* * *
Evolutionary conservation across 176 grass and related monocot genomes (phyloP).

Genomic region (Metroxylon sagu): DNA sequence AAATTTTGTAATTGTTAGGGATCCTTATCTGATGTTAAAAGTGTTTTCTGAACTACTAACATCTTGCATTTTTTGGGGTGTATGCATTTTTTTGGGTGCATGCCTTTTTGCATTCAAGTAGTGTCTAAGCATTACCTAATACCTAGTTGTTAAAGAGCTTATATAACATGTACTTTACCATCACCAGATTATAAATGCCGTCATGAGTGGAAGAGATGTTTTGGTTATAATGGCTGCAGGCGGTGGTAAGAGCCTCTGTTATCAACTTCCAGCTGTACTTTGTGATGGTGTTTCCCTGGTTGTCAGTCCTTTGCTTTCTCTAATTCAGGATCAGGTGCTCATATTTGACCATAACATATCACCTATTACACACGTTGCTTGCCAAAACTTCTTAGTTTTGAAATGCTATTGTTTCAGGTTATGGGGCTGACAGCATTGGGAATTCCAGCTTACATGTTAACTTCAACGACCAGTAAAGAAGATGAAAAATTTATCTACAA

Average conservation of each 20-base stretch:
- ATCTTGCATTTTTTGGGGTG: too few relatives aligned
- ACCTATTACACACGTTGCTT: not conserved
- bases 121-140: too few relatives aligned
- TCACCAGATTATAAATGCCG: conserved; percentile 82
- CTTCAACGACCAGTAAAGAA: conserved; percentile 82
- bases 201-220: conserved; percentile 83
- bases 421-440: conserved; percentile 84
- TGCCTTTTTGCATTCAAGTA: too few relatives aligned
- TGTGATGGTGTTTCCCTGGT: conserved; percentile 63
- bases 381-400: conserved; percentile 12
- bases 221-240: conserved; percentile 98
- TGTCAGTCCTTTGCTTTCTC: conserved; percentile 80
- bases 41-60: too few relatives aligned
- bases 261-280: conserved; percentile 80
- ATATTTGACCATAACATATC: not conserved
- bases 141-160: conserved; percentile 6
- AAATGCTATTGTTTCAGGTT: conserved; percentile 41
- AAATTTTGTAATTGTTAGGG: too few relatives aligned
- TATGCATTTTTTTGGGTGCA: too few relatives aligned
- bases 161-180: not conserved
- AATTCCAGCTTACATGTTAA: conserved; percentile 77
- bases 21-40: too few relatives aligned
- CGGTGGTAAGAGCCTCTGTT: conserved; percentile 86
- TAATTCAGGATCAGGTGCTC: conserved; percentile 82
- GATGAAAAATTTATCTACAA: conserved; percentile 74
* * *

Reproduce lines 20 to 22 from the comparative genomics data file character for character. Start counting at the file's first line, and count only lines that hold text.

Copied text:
- AAATGCTATTGTTTCAGGTT: conserved; percentile 41
- AAATTTTGTAATTGTTAGGG: too few relatives aligned
- TATGCATTTTTTTGGGTGCA: too few relatives aligned